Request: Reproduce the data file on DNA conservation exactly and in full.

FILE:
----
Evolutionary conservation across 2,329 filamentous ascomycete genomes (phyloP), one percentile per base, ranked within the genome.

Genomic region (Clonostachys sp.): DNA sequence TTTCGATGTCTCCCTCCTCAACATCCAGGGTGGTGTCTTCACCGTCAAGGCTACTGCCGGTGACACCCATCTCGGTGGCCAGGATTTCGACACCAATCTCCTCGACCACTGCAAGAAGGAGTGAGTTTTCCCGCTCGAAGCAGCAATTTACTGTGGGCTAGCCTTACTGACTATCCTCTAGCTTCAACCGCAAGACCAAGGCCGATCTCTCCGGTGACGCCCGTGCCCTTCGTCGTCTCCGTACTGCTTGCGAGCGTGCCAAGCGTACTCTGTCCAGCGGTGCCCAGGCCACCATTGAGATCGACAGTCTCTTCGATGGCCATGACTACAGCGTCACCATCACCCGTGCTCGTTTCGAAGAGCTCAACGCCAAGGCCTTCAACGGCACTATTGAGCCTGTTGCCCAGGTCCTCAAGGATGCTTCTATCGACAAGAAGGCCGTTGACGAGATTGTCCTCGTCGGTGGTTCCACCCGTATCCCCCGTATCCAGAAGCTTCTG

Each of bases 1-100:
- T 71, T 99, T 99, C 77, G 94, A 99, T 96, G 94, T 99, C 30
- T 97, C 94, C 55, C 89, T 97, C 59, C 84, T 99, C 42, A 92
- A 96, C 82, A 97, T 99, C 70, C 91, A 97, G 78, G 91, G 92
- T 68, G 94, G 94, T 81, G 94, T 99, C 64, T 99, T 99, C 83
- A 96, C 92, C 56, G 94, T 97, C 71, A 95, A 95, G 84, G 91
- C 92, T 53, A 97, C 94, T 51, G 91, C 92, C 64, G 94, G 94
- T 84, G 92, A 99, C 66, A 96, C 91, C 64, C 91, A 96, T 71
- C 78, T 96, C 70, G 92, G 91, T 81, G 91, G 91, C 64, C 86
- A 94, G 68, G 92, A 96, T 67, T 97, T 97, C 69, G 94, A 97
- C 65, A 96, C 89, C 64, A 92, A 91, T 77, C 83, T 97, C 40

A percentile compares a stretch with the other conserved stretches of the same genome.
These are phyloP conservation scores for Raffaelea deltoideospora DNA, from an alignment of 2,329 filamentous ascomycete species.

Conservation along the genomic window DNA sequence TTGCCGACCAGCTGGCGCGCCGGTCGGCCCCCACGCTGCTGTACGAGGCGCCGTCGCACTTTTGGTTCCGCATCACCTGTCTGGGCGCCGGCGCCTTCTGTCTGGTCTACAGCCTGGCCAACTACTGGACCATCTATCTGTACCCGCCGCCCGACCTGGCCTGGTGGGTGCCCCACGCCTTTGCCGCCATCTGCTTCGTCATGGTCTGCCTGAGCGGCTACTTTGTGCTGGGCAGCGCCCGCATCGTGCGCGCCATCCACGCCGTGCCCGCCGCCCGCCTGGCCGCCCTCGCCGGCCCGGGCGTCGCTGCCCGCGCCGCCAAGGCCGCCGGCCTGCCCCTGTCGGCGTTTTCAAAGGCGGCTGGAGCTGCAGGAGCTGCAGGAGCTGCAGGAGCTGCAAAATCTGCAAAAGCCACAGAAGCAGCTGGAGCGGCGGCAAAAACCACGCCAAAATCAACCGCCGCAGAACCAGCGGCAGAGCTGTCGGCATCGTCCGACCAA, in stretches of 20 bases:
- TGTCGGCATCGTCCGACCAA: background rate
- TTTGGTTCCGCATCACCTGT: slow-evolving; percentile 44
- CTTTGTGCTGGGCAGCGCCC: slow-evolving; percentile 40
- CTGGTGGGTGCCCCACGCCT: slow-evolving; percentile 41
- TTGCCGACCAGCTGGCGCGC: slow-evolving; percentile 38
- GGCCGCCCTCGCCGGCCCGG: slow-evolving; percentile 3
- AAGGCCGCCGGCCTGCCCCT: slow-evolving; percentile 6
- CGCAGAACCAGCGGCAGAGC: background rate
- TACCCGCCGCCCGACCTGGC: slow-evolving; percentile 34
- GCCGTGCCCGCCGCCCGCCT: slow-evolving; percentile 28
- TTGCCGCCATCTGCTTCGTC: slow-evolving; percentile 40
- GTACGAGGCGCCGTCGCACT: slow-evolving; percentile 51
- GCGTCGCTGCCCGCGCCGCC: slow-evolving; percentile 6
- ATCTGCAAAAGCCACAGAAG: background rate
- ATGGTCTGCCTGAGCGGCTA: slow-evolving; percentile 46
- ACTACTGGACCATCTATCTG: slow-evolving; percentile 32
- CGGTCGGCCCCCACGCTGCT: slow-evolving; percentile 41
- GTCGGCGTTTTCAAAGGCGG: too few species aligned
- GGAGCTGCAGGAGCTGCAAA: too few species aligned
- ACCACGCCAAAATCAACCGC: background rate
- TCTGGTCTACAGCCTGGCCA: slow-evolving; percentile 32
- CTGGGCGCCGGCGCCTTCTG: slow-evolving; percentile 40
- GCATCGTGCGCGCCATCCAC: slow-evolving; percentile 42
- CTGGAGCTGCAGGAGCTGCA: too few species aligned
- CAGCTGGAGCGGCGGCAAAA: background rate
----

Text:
Evolutionary conservation across 2,329 filamentous ascomycete genomes (phyloP), one percentile per base, ranked within the genome.

Genomic region (Clonostachys sp.): DNA sequence TTTCGATGTCTCCCTCCTCAACATCCAGGGTGGTGTCTTCACCGTCAAGGCTACTGCCGGTGACACCCATCTCGGTGGCCAGGATTTCGACACCAATCTCCTCGACCACTGCAAGAAGGAGTGAGTTTTCCCGCTCGAAGCAGCAATTTACTGTGGGCTAGCCTTACTGACTATCCTCTAGCTTCAACCGCAAGACCAAGGCCGATCTCTCCGGTGACGCCCGTGCCCTTCGTCGTCTCCGTACTGCTTGCGAGCGTGCCAAGCGTACTCTGTCCAGCGGTGCCCAGGCCACCATTGAGATCGACAGTCTCTTCGATGGCCATGACTACAGCGTCACCATCACCCGTGCTCGTTTCGAAGAGCTCAACGCCAAGGCCTTCAACGGCACTATTGAGCCTGTTGCCCAGGTCCTCAAGGATGCTTCTATCGACAAGAAGGCCGTTGACGAGATTGTCCTCGTCGGTGGTTCCACCCGTATCCCCCGTATCCAGAAGCTTCTG

Each of bases 1-100:
- T 71, T 99, T 99, C 77, G 94, A 99, T 96, G 94, T 99, C 30
- T 97, C 94, C 55, C 89, T 97, C 59, C 84, T 99, C 42, A 92
- A 96, C 82, A 97, T 99, C 70, C 91, A 97, G 78, G 91, G 92
- T 68, G 94, G 94, T 81, G 94, T 99, C 64, T 99, T 99, C 83
- A 96, C 92, C 56, G 94, T 97, C 71, A 95, A 95, G 84, G 91
- C 92, T 53, A 97, C 94, T 51, G 91, C 92, C 64, G 94, G 94
- T 84, G 92, A 99, C 66, A 96, C 91, C 64, C 91, A 96, T 71
- C 78, T 96, C 70, G 92, G 91, T 81, G 91, G 91, C 64, C 86
- A 94, G 68, G 92, A 96, T 67, T 97, T 97, C 69, G 94, A 97
- C 65, A 96, C 89, C 64, A 92, A 91, T 77, C 83, T 97, C 40

A percentile compares a stretch with the other conserved stretches of the same genome.
These are phyloP conservation scores for Raffaelea deltoideospora DNA, from an alignment of 2,329 filamentous ascomycete species.

Conservation along the genomic window DNA sequence TTGCCGACCAGCTGGCGCGCCGGTCGGCCCCCACGCTGCTGTACGAGGCGCCGTCGCACTTTTGGTTCCGCATCACCTGTCTGGGCGCCGGCGCCTTCTGTCTGGTCTACAGCCTGGCCAACTACTGGACCATCTATCTGTACCCGCCGCCCGACCTGGCCTGGTGGGTGCCCCACGCCTTTGCCGCCATCTGCTTCGTCATGGTCTGCCTGAGCGGCTACTTTGTGCTGGGCAGCGCCCGCATCGTGCGCGCCATCCACGCCGTGCCCGCCGCCCGCCTGGCCGCCCTCGCCGGCCCGGGCGTCGCTGCCCGCGCCGCCAAGGCCGCCGGCCTGCCCCTGTCGGCGTTTTCAAAGGCGGCTGGAGCTGCAGGAGCTGCAGGAGCTGCAGGAGCTGCAAAATCTGCAAAAGCCACAGAAGCAGCTGGAGCGGCGGCAAAAACCACGCCAAAATCAACCGCCGCAGAACCAGCGGCAGAGCTGTCGGCATCGTCCGACCAA, in stretches of 20 bases:
- TGTCGGCATCGTCCGACCAA: background rate
- TTTGGTTCCGCATCACCTGT: slow-evolving; percentile 44
- CTTTGTGCTGGGCAGCGCCC: slow-evolving; percentile 40
- CTGGTGGGTGCCCCACGCCT: slow-evolving; percentile 41
- TTGCCGACCAGCTGGCGCGC: slow-evolving; percentile 38
- GGCCGCCCTCGCCGGCCCGG: slow-evolving; percentile 3
- AAGGCCGCCGGCCTGCCCCT: slow-evolving; percentile 6
- CGCAGAACCAGCGGCAGAGC: background rate
- TACCCGCCGCCCGACCTGGC: slow-evolving; percentile 34
- GCCGTGCCCGCCGCCCGCCT: slow-evolving; percentile 28
- TTGCCGCCATCTGCTTCGTC: slow-evolving; percentile 40
- GTACGAGGCGCCGTCGCACT: slow-evolving; percentile 51
- GCGTCGCTGCCCGCGCCGCC: slow-evolving; percentile 6
- ATCTGCAAAAGCCACAGAAG: background rate
- ATGGTCTGCCTGAGCGGCTA: slow-evolving; percentile 46
- ACTACTGGACCATCTATCTG: slow-evolving; percentile 32
- CGGTCGGCCCCCACGCTGCT: slow-evolving; percentile 41
- GTCGGCGTTTTCAAAGGCGG: too few species aligned
- GGAGCTGCAGGAGCTGCAAA: too few species aligned
- ACCACGCCAAAATCAACCGC: background rate
- TCTGGTCTACAGCCTGGCCA: slow-evolving; percentile 32
- CTGGGCGCCGGCGCCTTCTG: slow-evolving; percentile 40
- GCATCGTGCGCGCCATCCAC: slow-evolving; percentile 42
- CTGGAGCTGCAGGAGCTGCA: too few species aligned
- CAGCTGGAGCGGCGGCAAAA: background rate